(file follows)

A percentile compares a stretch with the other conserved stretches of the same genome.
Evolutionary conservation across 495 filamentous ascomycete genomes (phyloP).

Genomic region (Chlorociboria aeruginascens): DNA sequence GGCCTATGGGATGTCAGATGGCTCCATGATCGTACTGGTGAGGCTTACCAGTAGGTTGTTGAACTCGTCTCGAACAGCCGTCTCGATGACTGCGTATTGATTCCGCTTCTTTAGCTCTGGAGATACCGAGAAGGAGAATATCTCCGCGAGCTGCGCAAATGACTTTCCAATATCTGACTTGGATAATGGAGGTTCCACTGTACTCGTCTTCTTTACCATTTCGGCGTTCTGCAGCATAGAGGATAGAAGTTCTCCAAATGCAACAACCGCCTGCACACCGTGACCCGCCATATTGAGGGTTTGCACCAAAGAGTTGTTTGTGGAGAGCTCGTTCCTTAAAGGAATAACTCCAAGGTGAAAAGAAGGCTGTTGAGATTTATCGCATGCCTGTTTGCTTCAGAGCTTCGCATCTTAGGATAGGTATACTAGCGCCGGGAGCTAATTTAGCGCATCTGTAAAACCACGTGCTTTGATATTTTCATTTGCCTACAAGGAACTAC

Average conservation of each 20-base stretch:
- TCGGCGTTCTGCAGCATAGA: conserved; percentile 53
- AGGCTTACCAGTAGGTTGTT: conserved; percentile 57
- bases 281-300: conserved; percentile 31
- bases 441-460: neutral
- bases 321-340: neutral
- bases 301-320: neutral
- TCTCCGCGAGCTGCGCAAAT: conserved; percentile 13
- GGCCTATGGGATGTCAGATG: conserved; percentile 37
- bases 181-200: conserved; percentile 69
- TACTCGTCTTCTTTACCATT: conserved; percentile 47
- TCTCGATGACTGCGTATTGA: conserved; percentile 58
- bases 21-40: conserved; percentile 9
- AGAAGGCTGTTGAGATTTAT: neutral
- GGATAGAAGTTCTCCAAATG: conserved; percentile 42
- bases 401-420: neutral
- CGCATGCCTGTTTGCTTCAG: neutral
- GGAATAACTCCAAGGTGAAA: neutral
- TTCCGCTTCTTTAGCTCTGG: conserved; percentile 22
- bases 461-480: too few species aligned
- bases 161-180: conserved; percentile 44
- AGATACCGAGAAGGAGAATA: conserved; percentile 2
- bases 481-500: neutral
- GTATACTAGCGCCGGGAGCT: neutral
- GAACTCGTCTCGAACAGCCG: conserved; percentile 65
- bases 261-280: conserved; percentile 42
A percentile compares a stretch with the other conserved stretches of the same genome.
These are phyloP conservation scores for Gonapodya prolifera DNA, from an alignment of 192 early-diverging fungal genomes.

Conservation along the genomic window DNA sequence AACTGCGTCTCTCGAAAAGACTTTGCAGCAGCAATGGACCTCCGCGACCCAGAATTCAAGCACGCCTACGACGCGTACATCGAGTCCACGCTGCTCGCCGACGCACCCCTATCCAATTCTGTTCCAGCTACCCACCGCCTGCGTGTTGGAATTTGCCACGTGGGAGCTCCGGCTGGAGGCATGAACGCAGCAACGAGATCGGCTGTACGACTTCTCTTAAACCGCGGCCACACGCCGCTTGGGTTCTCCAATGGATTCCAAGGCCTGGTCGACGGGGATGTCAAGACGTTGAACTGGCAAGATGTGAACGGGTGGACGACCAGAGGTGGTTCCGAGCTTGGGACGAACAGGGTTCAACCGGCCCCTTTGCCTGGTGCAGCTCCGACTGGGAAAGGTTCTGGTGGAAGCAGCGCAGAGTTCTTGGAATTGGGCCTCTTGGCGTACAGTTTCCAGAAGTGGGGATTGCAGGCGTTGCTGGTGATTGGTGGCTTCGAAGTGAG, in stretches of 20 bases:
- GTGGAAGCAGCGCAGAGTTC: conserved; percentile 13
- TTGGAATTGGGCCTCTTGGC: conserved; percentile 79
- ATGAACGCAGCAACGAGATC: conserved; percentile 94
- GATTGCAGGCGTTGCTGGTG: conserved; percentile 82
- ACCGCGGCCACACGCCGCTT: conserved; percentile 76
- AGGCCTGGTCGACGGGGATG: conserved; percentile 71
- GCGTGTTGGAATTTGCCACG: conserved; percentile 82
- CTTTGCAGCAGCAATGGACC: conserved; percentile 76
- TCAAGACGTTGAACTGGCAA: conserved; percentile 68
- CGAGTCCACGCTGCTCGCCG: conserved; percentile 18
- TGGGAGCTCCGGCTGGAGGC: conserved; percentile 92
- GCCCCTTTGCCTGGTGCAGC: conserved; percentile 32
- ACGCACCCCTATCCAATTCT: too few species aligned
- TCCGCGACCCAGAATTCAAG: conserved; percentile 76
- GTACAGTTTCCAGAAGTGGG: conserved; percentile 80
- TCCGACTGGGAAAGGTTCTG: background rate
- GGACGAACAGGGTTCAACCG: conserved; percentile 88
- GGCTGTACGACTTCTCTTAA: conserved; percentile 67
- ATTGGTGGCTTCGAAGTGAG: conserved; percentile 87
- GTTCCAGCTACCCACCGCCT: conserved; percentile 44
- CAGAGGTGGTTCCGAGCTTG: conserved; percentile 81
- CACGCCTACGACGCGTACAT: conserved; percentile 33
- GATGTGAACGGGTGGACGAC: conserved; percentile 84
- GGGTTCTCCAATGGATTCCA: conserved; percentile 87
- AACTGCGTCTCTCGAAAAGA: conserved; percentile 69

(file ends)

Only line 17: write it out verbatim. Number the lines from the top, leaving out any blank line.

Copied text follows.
- AGAAGGCTGTTGAGATTTAT: neutral